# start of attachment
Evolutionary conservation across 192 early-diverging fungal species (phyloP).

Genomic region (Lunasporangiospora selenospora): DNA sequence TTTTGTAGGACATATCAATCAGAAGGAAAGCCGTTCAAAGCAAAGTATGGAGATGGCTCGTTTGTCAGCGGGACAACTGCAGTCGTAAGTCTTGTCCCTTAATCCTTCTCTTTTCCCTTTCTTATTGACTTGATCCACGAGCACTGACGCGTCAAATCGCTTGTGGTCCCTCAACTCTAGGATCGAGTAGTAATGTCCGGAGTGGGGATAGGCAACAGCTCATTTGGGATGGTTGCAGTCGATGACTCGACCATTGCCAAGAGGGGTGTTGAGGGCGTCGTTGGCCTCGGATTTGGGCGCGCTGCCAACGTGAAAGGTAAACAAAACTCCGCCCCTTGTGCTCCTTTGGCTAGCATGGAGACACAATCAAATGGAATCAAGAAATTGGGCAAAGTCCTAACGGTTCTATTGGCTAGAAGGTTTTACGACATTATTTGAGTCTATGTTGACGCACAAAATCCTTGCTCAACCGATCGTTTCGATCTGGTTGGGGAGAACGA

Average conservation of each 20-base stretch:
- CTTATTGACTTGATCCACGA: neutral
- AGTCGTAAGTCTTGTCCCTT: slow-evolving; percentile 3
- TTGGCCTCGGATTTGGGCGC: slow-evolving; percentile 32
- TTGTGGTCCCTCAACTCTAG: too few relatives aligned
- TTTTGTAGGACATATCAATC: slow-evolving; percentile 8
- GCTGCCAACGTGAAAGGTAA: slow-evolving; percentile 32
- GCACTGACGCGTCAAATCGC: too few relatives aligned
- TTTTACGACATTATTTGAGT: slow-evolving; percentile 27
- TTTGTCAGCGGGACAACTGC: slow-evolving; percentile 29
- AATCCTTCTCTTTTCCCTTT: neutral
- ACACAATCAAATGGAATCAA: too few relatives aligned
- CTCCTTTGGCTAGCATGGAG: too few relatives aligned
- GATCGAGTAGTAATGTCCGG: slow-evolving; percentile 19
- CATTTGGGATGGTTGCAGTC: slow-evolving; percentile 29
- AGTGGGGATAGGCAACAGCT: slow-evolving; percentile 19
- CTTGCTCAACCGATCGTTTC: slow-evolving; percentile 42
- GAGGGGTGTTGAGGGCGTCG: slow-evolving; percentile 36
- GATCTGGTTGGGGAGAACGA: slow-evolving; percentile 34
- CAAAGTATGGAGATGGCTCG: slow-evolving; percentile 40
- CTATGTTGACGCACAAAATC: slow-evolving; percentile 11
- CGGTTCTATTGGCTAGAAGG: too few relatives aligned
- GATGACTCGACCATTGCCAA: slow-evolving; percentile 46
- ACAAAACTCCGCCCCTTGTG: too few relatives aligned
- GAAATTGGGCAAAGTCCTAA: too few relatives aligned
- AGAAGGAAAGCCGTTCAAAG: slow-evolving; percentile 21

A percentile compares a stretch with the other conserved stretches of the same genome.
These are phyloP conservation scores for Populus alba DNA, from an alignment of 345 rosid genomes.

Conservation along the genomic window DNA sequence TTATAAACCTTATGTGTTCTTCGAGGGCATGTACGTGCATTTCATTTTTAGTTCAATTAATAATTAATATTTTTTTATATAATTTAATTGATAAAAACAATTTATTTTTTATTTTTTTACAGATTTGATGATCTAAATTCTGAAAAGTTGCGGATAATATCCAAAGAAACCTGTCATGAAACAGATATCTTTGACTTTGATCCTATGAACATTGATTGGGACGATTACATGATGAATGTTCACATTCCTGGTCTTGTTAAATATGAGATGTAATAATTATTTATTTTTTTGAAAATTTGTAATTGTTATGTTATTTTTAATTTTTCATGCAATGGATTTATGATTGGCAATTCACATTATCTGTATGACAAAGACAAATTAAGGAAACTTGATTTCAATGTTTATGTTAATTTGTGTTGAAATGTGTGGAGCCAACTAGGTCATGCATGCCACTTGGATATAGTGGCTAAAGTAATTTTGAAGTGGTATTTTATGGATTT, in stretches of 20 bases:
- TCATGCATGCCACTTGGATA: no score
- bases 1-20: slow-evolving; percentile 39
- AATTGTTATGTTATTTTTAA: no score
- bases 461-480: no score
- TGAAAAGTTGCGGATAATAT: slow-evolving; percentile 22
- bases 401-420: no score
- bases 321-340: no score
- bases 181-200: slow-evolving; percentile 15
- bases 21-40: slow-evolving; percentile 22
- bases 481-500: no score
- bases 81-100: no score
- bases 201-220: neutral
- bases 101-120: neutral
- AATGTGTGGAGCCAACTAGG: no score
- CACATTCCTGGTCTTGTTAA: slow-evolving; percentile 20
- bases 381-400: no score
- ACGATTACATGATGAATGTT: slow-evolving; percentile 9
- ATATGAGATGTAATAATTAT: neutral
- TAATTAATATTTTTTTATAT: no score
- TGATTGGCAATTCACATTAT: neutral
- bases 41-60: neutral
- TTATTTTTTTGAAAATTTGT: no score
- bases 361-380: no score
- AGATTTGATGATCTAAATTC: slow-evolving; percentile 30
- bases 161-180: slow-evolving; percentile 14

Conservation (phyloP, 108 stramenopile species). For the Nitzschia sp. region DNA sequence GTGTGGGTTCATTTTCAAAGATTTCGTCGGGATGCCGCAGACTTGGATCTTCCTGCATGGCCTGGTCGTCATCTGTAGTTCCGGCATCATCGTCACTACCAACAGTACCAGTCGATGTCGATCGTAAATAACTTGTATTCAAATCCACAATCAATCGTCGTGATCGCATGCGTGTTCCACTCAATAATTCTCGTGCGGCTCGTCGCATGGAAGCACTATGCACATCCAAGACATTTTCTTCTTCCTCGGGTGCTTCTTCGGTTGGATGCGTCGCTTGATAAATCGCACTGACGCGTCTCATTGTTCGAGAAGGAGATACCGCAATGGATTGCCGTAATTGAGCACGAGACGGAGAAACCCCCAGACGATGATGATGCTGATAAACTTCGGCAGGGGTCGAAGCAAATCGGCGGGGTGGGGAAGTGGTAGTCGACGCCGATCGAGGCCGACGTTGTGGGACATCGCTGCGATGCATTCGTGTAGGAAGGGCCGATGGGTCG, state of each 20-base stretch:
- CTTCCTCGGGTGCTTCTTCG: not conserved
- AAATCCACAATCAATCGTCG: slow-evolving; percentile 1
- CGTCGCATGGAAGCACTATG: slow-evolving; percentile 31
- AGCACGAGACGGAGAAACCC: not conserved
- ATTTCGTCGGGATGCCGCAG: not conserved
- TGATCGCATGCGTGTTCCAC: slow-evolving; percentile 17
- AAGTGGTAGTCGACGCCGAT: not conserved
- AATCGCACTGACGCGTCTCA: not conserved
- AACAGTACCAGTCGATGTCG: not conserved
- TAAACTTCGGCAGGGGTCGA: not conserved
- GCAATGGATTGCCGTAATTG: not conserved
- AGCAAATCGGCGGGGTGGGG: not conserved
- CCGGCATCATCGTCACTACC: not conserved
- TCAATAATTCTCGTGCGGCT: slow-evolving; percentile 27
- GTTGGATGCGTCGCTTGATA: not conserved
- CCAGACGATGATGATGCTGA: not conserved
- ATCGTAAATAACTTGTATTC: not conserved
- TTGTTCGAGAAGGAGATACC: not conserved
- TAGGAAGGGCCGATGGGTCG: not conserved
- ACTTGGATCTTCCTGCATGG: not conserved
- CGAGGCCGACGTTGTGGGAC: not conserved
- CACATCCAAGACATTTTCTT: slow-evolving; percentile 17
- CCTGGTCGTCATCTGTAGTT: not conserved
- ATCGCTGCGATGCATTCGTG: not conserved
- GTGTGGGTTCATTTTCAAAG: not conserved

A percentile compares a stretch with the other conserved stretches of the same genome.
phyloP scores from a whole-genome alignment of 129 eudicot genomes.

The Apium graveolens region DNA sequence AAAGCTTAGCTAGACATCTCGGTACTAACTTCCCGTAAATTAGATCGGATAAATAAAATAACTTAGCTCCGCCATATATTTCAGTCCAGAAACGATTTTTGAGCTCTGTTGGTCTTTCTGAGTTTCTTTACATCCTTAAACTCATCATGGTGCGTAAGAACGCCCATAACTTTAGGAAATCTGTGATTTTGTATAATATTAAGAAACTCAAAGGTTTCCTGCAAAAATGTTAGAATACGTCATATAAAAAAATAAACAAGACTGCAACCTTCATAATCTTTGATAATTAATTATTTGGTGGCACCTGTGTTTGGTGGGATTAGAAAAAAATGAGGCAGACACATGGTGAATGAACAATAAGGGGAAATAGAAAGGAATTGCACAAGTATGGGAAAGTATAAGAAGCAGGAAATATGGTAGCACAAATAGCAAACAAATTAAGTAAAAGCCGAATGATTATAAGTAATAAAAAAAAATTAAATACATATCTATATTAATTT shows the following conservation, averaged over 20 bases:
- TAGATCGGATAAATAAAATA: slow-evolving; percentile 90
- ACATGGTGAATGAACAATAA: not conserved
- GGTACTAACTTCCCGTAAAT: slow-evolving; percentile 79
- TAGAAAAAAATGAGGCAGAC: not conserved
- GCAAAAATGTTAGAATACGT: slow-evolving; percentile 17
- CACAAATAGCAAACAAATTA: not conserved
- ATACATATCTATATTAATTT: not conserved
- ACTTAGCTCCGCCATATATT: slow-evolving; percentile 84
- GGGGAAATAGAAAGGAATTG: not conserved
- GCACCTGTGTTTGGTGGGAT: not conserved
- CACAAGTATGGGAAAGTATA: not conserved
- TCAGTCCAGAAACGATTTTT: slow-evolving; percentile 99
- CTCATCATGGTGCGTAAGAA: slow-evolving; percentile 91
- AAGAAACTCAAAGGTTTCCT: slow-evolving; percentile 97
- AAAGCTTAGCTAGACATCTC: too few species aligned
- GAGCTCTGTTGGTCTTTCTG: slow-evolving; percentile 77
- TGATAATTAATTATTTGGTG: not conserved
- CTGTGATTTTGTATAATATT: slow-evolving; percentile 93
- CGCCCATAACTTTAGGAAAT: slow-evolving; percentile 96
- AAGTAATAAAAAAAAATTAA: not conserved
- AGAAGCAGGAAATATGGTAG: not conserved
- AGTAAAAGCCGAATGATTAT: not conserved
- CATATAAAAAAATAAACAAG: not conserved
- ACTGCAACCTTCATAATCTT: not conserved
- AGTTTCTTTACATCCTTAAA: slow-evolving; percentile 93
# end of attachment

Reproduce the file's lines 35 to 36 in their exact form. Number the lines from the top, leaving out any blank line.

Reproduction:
- bases 461-480: no score
- TGAAAAGTTGCGGATAATAT: slow-evolving; percentile 22